Cedar-Riverside among designated ‘cultural districts’ in mayor’s budget

Mayor Frey’s budget allocates funding for six culturally diverse districts in Minneapolis.

Minneapolis Mayor Jacob Frey spoke to students at an Minnesota Student Association forum in Blegen Hall on Tuesday, Feb. 26. Frey talked about affordable housing, racial equality, and better ways to handle sexual assault.

Tony Saunders

Minneapolis Mayor Jacob Frey spoke to students at an Minnesota Student Association forum in Blegen Hall on Tuesday, Feb. 26. Frey talked about affordable housing, racial equality, and better ways to handle sexual assault.

by Mohamed Ibrahim

Using community input, local officials hope funding from the City of Minneapolis will put the city’s diverse cultures on display.

In his 2020 budget presentation Aug. 15, Minneapolis Mayor Jacob Frey proposed designating six “cultural districts” around the city that would aim to celebrate the city’s diverse communities. The districts, including Cedar-Riverside, would receive funding for public works projects and investments in local businesses that city officials say will highlight the cultures of communities that live there.

The proposal allocates $550,000 for street sweeps, trash pickup and improved lighting, and $200,000 for facade improvements of local buildings. 

An additional $350,000 would go to the city’s nonprofit tourism arm Meet Minneapolis to promote cultural small businesses in the area, and another $200,000 would be invested in local art projects.  

This is something that the city of Minneapolis is realizing the importance of, said Ward 6 City Council member Abdi Warsame, who represents the predominantly East African neighborhood. “[It’s] how culture can actually empower people, and how culture can bring people together.”

The five other proposed districts are along 38th Street, East Lake Street, Franklin Avenue and Central Avenue in northeast Minneapolis and West Broadway Avenue in north Minneapolis.

Warsame said he thinks the new funding would promote economic growth and prevent gentrification by investing in local businesses. The designation would also make these areas destinations, like Chinatown or Little Italy in other cities, he said.

“It’s going to make sure that everybody in the city of Minneapolis and the surrounding suburbs knows that this is a place to visit,” Warsame said. “This neighborhood is safe, it’s vibrant, and you can get a bit of African culture here.”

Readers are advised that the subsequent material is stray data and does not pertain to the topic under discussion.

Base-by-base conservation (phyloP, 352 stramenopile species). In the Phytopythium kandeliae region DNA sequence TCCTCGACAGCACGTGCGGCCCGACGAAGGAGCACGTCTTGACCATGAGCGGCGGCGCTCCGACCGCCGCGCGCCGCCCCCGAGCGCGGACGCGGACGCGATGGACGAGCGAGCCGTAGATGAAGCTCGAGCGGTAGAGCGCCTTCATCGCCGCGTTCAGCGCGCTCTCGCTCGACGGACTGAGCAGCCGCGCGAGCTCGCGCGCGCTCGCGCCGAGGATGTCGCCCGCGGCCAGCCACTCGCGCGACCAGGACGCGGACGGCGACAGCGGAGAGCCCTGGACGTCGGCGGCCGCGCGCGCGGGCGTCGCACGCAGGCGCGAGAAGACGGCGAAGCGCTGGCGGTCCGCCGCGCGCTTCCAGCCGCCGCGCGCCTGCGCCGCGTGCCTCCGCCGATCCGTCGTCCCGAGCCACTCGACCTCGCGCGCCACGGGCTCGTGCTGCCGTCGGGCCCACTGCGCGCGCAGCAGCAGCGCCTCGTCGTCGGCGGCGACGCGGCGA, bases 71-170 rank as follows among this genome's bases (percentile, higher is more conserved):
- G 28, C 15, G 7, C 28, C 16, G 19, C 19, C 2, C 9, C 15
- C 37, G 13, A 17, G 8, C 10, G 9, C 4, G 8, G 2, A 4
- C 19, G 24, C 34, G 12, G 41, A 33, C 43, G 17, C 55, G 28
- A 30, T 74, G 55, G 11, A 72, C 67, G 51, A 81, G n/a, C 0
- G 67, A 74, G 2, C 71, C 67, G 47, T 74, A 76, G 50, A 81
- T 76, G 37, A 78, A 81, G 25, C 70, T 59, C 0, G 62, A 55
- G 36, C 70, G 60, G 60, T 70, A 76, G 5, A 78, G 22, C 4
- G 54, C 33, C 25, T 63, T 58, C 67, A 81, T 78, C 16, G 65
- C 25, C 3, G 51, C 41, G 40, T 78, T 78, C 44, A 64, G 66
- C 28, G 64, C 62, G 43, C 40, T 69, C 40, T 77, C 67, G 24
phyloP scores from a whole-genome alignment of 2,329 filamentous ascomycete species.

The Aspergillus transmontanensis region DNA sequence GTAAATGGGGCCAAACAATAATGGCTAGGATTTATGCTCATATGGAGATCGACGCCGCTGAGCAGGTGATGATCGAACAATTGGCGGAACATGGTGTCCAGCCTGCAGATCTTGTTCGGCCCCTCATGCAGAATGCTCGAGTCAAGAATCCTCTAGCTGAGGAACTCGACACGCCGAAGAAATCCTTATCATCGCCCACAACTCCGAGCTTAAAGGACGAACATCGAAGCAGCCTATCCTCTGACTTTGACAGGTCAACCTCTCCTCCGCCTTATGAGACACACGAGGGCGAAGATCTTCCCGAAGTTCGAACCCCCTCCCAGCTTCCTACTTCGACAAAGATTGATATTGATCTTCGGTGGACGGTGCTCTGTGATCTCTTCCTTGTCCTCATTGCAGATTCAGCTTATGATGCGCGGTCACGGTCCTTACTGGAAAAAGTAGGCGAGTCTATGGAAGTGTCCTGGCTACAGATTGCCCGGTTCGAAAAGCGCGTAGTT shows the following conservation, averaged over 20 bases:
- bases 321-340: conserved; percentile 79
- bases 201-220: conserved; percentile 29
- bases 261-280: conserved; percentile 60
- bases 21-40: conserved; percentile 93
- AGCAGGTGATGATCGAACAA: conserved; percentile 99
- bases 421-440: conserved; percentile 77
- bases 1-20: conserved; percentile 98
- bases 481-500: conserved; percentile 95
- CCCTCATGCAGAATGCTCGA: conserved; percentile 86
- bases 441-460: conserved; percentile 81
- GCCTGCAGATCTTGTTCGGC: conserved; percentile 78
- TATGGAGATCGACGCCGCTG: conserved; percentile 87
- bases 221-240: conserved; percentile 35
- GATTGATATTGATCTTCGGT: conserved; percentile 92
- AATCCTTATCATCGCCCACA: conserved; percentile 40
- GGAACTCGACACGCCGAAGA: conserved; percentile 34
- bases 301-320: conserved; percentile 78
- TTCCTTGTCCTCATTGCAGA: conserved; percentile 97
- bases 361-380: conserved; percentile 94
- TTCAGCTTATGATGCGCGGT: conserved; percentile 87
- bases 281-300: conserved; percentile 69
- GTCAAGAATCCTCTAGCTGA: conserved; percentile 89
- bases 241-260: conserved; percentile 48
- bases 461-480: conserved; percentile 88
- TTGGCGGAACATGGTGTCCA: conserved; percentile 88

In another effort to highlight the neighborhood’s diversity, Warsame and Frey announced in late June a proposal to build an Africa Village public market on a city-owned lot in the area. The development would feature the market, including retail space for small business vendors and potential affordable housing units.

The announcement was met with backlash from community members, who organized a protest in early July to denounce the project. The response from community members escalated Friday when a listening session for the public market hosted by Warsame and Frey at the Brian Coyle Center was overtaken by protesters, causing the event to end early. 

 

Some residents and business owners expressed a variety of concerns about the proposal, including a potential increase in crime and a lack of spaces for youth programming. 

Omar Mohamed, a Minneapolis Community and Technical College student and Cedar-Riverside resident, said the market does not address the area’s most pressing needs. 

“I don’t have a place in my own neighborhood for me to study [or] to have a tutor,” said Mohamed, who was among the protesters Friday. “Do something that’s beneficial for the youth and answer our concerns.”

Local artist and community organizer Sisco Omar echoed many fellow community members who have concerns about the project’s timeline and their lack of input in the process. 

“Can we have that conversation?” Omar said. “Business owners coming to the table, youth representatives coming to the table, everybody that’s part of this community coming to the table and saying yea or nay to this plan and weighing the pros and cons.”

The City Council will vote on Frey’s budget in December following discussions throughout the fall. A request for proposal for the Africa Village public market will go to the Council later this fall after further meetings and input from the neighborhood. The project’s completion is slated for 2022.